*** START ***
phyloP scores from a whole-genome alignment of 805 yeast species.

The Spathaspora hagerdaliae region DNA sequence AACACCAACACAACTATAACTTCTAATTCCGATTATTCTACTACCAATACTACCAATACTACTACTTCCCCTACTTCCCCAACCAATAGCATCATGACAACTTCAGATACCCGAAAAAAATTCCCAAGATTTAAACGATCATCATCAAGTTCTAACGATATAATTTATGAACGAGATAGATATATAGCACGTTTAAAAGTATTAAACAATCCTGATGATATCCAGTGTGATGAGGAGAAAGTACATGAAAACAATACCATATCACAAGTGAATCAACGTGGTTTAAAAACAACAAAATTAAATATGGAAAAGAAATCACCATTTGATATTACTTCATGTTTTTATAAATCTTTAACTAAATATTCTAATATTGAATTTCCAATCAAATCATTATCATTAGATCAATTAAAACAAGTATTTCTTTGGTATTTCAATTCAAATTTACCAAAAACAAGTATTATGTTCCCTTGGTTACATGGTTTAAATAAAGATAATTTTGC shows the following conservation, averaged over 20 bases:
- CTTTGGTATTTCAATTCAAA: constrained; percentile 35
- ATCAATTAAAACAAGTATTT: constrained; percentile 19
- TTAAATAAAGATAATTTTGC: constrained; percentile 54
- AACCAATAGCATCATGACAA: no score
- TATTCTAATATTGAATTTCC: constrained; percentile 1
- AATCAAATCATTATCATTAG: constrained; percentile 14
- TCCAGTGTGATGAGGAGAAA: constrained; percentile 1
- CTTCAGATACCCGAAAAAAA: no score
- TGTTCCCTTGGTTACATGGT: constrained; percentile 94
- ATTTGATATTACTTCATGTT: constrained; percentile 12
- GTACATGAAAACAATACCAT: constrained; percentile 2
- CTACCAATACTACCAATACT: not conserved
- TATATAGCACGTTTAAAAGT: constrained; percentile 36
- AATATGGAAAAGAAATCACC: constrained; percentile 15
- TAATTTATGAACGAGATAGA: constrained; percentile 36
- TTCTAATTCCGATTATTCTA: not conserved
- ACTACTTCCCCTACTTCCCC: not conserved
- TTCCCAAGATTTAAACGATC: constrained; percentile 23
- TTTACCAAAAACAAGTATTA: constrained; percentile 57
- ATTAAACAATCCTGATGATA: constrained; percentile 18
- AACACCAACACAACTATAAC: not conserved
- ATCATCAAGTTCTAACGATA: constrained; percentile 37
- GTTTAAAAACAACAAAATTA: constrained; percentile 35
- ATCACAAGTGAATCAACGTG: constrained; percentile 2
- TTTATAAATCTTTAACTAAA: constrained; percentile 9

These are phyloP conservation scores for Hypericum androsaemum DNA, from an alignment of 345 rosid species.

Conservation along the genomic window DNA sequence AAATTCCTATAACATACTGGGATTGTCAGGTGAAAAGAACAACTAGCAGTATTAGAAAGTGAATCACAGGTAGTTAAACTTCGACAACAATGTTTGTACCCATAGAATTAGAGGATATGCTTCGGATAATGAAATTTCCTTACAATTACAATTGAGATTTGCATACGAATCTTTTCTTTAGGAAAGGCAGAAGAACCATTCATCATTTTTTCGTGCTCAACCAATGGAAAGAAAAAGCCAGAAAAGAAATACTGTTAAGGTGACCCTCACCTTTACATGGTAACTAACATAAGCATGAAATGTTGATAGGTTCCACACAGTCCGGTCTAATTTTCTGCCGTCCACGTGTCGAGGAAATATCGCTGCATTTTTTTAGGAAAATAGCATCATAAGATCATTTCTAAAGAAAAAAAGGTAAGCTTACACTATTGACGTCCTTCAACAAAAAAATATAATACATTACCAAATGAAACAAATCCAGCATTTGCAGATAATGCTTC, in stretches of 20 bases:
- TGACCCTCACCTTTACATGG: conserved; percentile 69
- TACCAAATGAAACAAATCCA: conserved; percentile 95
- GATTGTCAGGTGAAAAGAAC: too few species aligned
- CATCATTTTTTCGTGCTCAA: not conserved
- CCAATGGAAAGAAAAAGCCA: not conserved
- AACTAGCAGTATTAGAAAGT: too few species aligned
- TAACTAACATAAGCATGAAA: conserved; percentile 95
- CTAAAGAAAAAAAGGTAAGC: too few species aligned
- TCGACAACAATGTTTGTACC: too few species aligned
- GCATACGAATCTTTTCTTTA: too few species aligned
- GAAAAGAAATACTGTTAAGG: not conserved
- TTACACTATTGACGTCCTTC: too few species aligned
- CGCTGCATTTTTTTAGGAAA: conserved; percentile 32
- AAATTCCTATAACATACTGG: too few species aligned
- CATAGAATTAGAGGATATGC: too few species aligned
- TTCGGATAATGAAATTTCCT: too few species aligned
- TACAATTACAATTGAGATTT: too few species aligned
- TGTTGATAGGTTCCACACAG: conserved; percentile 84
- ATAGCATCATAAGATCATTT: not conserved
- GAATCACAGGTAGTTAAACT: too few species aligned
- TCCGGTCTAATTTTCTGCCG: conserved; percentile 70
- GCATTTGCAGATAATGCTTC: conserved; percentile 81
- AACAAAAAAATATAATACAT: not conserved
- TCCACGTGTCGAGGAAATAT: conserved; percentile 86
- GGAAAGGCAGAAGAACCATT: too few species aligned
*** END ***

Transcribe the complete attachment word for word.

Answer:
phyloP scores from a whole-genome alignment of 805 yeast species.

The Spathaspora hagerdaliae region DNA sequence AACACCAACACAACTATAACTTCTAATTCCGATTATTCTACTACCAATACTACCAATACTACTACTTCCCCTACTTCCCCAACCAATAGCATCATGACAACTTCAGATACCCGAAAAAAATTCCCAAGATTTAAACGATCATCATCAAGTTCTAACGATATAATTTATGAACGAGATAGATATATAGCACGTTTAAAAGTATTAAACAATCCTGATGATATCCAGTGTGATGAGGAGAAAGTACATGAAAACAATACCATATCACAAGTGAATCAACGTGGTTTAAAAACAACAAAATTAAATATGGAAAAGAAATCACCATTTGATATTACTTCATGTTTTTATAAATCTTTAACTAAATATTCTAATATTGAATTTCCAATCAAATCATTATCATTAGATCAATTAAAACAAGTATTTCTTTGGTATTTCAATTCAAATTTACCAAAAACAAGTATTATGTTCCCTTGGTTACATGGTTTAAATAAAGATAATTTTGC shows the following conservation, averaged over 20 bases:
- CTTTGGTATTTCAATTCAAA: constrained; percentile 35
- ATCAATTAAAACAAGTATTT: constrained; percentile 19
- TTAAATAAAGATAATTTTGC: constrained; percentile 54
- AACCAATAGCATCATGACAA: no score
- TATTCTAATATTGAATTTCC: constrained; percentile 1
- AATCAAATCATTATCATTAG: constrained; percentile 14
- TCCAGTGTGATGAGGAGAAA: constrained; percentile 1
- CTTCAGATACCCGAAAAAAA: no score
- TGTTCCCTTGGTTACATGGT: constrained; percentile 94
- ATTTGATATTACTTCATGTT: constrained; percentile 12
- GTACATGAAAACAATACCAT: constrained; percentile 2
- CTACCAATACTACCAATACT: not conserved
- TATATAGCACGTTTAAAAGT: constrained; percentile 36
- AATATGGAAAAGAAATCACC: constrained; percentile 15
- TAATTTATGAACGAGATAGA: constrained; percentile 36
- TTCTAATTCCGATTATTCTA: not conserved
- ACTACTTCCCCTACTTCCCC: not conserved
- TTCCCAAGATTTAAACGATC: constrained; percentile 23
- TTTACCAAAAACAAGTATTA: constrained; percentile 57
- ATTAAACAATCCTGATGATA: constrained; percentile 18
- AACACCAACACAACTATAAC: not conserved
- ATCATCAAGTTCTAACGATA: constrained; percentile 37
- GTTTAAAAACAACAAAATTA: constrained; percentile 35
- ATCACAAGTGAATCAACGTG: constrained; percentile 2
- TTTATAAATCTTTAACTAAA: constrained; percentile 9

These are phyloP conservation scores for Hypericum androsaemum DNA, from an alignment of 345 rosid species.

Conservation along the genomic window DNA sequence AAATTCCTATAACATACTGGGATTGTCAGGTGAAAAGAACAACTAGCAGTATTAGAAAGTGAATCACAGGTAGTTAAACTTCGACAACAATGTTTGTACCCATAGAATTAGAGGATATGCTTCGGATAATGAAATTTCCTTACAATTACAATTGAGATTTGCATACGAATCTTTTCTTTAGGAAAGGCAGAAGAACCATTCATCATTTTTTCGTGCTCAACCAATGGAAAGAAAAAGCCAGAAAAGAAATACTGTTAAGGTGACCCTCACCTTTACATGGTAACTAACATAAGCATGAAATGTTGATAGGTTCCACACAGTCCGGTCTAATTTTCTGCCGTCCACGTGTCGAGGAAATATCGCTGCATTTTTTTAGGAAAATAGCATCATAAGATCATTTCTAAAGAAAAAAAGGTAAGCTTACACTATTGACGTCCTTCAACAAAAAAATATAATACATTACCAAATGAAACAAATCCAGCATTTGCAGATAATGCTTC, in stretches of 20 bases:
- TGACCCTCACCTTTACATGG: conserved; percentile 69
- TACCAAATGAAACAAATCCA: conserved; percentile 95
- GATTGTCAGGTGAAAAGAAC: too few species aligned
- CATCATTTTTTCGTGCTCAA: not conserved
- CCAATGGAAAGAAAAAGCCA: not conserved
- AACTAGCAGTATTAGAAAGT: too few species aligned
- TAACTAACATAAGCATGAAA: conserved; percentile 95
- CTAAAGAAAAAAAGGTAAGC: too few species aligned
- TCGACAACAATGTTTGTACC: too few species aligned
- GCATACGAATCTTTTCTTTA: too few species aligned
- GAAAAGAAATACTGTTAAGG: not conserved
- TTACACTATTGACGTCCTTC: too few species aligned
- CGCTGCATTTTTTTAGGAAA: conserved; percentile 32
- AAATTCCTATAACATACTGG: too few species aligned
- CATAGAATTAGAGGATATGC: too few species aligned
- TTCGGATAATGAAATTTCCT: too few species aligned
- TACAATTACAATTGAGATTT: too few species aligned
- TGTTGATAGGTTCCACACAG: conserved; percentile 84
- ATAGCATCATAAGATCATTT: not conserved
- GAATCACAGGTAGTTAAACT: too few species aligned
- TCCGGTCTAATTTTCTGCCG: conserved; percentile 70
- GCATTTGCAGATAATGCTTC: conserved; percentile 81
- AACAAAAAAATATAATACAT: not conserved
- TCCACGTGTCGAGGAAATAT: conserved; percentile 86
- GGAAAGGCAGAAGAACCATT: too few species aligned